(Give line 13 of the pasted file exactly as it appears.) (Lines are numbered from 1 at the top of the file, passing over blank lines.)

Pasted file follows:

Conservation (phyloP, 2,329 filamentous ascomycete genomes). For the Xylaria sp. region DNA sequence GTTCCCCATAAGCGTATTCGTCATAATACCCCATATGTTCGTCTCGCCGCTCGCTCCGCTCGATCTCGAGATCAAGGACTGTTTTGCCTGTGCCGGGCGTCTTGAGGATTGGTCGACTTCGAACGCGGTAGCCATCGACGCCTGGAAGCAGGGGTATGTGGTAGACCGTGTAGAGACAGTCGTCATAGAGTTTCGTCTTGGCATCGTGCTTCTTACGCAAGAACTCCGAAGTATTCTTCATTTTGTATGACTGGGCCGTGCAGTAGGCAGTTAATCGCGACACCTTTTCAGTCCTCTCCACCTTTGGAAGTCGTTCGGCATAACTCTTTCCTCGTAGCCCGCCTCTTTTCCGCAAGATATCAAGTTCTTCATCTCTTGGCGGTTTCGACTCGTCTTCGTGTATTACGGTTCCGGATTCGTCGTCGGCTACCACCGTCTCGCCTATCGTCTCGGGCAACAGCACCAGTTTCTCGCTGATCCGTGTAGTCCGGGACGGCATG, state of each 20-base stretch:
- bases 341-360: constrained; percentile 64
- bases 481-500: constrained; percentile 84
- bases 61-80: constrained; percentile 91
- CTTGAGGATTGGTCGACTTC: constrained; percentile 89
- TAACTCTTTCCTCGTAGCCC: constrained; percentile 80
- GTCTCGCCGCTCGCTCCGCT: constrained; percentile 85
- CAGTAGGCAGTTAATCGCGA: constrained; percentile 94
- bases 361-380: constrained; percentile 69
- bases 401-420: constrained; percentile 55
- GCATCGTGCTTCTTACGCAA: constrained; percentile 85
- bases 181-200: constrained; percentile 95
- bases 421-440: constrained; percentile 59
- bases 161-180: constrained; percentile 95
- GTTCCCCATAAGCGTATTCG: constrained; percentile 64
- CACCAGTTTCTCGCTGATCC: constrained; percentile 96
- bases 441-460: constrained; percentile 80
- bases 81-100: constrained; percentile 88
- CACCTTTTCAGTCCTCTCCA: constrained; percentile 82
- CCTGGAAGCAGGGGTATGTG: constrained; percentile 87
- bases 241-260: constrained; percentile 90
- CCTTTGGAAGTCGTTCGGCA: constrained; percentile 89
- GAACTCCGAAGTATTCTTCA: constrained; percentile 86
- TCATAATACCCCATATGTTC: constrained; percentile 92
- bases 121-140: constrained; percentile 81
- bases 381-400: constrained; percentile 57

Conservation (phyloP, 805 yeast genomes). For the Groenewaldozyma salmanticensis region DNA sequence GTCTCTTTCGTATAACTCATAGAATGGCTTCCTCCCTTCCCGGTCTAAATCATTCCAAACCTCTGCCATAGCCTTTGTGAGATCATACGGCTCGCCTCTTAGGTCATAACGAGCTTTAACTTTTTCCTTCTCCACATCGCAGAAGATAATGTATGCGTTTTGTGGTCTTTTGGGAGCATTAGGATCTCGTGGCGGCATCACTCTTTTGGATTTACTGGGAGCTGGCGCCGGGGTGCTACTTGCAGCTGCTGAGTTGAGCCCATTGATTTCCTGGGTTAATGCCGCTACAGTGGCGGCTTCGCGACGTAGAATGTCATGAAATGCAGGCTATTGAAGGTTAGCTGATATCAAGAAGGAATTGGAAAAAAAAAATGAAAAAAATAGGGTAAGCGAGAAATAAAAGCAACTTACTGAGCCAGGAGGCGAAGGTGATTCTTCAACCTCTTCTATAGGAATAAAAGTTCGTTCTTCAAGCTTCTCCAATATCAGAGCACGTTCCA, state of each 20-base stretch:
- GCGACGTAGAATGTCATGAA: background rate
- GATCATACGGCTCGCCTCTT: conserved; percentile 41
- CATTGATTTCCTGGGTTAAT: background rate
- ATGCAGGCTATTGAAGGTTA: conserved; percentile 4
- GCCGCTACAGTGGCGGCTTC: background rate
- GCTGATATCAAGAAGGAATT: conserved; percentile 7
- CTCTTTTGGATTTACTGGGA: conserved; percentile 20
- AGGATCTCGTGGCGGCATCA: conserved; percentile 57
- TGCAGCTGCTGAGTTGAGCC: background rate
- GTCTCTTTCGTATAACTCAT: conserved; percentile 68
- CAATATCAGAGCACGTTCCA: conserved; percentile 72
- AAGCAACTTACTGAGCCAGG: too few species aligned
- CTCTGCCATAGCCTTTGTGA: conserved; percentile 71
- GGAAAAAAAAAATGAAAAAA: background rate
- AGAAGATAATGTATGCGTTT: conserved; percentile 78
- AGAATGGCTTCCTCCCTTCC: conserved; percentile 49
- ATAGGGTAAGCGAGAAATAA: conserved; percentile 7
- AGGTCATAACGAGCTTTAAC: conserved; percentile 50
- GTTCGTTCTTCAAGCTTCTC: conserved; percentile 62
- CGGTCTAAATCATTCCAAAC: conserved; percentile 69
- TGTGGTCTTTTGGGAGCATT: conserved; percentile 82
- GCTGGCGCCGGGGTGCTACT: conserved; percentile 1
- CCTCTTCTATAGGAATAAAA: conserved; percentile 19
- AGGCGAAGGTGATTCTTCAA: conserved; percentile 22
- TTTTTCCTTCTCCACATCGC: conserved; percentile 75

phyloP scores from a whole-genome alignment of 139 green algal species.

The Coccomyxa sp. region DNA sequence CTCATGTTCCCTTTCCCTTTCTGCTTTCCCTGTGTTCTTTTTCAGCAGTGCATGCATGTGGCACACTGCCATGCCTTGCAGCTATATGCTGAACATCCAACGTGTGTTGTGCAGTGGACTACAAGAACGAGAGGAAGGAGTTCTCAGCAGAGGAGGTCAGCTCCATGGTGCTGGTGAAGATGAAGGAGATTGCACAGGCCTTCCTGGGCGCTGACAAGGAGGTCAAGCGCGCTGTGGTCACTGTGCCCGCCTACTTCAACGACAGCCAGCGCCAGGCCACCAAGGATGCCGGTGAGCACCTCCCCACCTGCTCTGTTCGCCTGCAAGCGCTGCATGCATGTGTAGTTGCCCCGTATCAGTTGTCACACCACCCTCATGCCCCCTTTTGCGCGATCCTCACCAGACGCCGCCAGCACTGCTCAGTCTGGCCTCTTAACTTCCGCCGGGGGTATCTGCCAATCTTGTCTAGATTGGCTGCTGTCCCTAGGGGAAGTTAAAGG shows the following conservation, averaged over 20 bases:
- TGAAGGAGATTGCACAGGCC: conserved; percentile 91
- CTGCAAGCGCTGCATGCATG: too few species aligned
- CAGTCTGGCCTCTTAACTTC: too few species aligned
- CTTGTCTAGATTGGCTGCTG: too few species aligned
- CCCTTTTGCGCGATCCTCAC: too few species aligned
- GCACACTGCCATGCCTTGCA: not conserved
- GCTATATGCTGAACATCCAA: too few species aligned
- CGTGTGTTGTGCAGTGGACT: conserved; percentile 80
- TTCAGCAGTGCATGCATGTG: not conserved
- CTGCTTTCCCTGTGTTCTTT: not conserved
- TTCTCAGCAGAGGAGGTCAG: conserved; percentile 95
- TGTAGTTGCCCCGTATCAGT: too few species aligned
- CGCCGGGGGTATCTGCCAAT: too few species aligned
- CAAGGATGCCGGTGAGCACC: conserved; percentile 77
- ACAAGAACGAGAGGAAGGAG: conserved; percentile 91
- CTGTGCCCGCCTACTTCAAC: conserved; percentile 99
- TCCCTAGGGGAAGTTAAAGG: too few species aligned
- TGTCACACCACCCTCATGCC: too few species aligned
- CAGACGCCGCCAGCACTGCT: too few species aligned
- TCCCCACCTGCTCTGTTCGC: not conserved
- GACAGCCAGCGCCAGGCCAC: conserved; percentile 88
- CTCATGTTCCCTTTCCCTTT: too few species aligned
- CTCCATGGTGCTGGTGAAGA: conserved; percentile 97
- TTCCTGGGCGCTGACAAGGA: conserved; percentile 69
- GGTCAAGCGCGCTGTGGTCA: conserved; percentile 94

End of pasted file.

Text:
- bases 421-440: constrained; percentile 59